SEATTLE (AP) — Opponents of a bill aiming to reform representation of minorities in local elections say the measure would be expensive for local municipalities because of possible legal fees.
A House of Representatives panel held a hearing Wednesday on the so-called "Washington Voting Rights Act," attracting a lively debate on the measure that's being pushed by minority interest groups.
The measure allows for minority individuals or groups to seek court-mandated orders to jurisdictions to reform their elections. Those jurisdictions include towns and cities of 1,000 people or more, school districts, fire districts, counties, ports among others.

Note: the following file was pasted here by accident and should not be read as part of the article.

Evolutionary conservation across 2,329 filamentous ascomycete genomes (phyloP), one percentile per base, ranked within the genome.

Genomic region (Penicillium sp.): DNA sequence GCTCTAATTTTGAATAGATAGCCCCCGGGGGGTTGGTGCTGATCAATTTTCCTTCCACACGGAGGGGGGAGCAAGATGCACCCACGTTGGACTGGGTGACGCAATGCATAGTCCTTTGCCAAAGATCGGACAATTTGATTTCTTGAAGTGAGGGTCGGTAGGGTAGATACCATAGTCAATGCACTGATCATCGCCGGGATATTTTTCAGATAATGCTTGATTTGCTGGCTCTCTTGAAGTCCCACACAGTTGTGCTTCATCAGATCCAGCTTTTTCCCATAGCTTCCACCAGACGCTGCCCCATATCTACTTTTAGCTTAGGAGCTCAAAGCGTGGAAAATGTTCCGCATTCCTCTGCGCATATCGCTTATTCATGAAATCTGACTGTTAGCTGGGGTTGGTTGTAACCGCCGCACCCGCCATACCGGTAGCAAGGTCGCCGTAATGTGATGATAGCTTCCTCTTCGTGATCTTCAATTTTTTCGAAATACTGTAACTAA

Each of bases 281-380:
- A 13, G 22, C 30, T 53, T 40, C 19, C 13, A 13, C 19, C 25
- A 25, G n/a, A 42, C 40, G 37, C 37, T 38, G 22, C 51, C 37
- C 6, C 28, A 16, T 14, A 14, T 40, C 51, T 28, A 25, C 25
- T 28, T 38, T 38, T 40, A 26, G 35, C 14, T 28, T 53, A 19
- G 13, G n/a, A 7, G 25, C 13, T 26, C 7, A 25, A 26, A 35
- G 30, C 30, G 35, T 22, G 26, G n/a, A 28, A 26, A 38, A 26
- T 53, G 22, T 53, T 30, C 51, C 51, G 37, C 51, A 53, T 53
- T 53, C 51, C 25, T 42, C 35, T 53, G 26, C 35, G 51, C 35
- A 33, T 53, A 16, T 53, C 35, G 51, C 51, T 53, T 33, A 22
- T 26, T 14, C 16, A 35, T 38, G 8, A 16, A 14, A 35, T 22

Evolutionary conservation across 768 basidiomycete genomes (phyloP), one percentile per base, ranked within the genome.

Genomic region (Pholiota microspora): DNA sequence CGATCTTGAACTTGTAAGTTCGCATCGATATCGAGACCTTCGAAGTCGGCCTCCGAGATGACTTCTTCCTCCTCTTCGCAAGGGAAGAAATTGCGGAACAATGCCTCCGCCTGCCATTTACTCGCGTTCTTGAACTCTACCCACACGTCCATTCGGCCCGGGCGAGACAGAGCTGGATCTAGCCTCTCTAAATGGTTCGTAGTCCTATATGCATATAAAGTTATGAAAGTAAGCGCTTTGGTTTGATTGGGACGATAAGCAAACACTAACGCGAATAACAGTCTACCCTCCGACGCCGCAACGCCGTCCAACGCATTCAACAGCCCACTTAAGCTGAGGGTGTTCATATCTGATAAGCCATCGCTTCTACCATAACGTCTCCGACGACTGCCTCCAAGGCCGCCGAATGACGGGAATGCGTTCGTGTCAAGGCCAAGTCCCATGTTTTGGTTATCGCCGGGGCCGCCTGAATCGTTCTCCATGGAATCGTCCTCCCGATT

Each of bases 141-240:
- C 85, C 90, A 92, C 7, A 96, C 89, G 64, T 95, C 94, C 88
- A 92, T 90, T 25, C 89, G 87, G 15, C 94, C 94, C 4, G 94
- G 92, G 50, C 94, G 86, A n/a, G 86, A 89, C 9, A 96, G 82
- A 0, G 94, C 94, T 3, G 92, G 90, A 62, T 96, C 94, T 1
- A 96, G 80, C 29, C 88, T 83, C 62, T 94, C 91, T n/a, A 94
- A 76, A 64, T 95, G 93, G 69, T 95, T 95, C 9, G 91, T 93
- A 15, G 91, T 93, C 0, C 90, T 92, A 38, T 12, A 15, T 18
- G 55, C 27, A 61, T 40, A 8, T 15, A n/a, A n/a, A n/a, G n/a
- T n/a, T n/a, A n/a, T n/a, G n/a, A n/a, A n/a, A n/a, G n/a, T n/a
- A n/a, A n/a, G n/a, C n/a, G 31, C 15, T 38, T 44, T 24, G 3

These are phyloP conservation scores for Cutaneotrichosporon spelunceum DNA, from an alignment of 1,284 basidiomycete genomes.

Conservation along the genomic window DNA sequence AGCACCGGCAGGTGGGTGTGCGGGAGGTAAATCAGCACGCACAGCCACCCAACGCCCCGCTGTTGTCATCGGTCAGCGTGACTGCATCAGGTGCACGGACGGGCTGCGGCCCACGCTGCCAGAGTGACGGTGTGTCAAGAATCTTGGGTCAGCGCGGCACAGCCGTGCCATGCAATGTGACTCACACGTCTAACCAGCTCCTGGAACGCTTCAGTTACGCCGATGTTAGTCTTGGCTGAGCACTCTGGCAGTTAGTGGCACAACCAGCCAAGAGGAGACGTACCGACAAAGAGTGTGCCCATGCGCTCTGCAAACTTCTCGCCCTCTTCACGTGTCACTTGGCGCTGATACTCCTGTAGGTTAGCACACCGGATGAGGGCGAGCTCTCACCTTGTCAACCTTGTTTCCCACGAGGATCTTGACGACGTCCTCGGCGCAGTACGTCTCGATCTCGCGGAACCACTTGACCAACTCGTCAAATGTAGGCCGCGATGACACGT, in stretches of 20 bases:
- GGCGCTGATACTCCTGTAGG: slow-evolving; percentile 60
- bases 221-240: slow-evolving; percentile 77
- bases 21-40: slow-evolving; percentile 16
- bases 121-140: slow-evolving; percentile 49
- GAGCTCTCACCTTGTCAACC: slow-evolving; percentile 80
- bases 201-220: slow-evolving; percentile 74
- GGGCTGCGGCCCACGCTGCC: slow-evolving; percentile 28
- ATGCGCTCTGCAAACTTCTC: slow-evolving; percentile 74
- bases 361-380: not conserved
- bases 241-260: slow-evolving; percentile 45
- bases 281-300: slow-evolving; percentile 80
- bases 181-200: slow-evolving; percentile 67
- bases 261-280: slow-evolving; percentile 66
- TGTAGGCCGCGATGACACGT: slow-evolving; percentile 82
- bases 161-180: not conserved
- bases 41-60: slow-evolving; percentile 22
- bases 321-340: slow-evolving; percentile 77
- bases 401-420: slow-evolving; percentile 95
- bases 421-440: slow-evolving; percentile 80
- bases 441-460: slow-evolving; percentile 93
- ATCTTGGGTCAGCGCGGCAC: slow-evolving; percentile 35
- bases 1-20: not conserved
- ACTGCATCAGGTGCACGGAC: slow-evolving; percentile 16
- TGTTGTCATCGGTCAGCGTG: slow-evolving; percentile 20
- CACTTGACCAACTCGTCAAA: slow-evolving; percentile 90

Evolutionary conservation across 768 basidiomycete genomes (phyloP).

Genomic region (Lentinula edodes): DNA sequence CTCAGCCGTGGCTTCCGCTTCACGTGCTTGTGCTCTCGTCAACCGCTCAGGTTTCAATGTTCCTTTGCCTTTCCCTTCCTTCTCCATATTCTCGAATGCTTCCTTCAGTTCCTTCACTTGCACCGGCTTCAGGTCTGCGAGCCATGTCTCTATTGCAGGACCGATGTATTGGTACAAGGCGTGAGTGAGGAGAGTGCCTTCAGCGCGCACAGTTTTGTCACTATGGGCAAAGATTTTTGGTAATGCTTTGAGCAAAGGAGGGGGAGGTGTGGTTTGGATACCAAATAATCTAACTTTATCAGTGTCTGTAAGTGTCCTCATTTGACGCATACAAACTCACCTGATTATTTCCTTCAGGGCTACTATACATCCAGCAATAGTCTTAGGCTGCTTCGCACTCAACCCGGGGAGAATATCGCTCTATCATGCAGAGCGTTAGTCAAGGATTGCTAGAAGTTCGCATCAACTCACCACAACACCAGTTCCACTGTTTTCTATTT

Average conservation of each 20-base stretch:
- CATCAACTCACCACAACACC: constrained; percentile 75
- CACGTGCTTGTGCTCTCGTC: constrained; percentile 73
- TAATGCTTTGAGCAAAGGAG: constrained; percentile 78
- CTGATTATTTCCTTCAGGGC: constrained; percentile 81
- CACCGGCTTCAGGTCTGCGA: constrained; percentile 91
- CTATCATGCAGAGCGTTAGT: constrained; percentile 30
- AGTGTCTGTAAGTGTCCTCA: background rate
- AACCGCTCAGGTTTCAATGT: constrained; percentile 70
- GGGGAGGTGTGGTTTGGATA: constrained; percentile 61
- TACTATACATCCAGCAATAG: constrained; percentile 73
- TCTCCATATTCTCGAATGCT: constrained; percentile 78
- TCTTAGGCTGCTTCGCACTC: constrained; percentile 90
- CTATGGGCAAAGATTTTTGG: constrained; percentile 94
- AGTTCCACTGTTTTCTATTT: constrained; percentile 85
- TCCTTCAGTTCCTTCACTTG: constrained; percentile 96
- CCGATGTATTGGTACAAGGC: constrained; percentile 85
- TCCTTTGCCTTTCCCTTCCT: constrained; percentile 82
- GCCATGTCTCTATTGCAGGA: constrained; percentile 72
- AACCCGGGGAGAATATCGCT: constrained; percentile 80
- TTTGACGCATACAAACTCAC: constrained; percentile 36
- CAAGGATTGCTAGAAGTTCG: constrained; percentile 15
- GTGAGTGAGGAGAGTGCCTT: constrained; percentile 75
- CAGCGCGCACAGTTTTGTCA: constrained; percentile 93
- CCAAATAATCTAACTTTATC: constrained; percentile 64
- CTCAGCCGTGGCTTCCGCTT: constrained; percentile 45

But concerns were raised by lobbyists representing cities, saying that municipalities may be forced to spend money on legal fees if a complaint is taken to court. Proponents say the bill does not mean immediate legal action.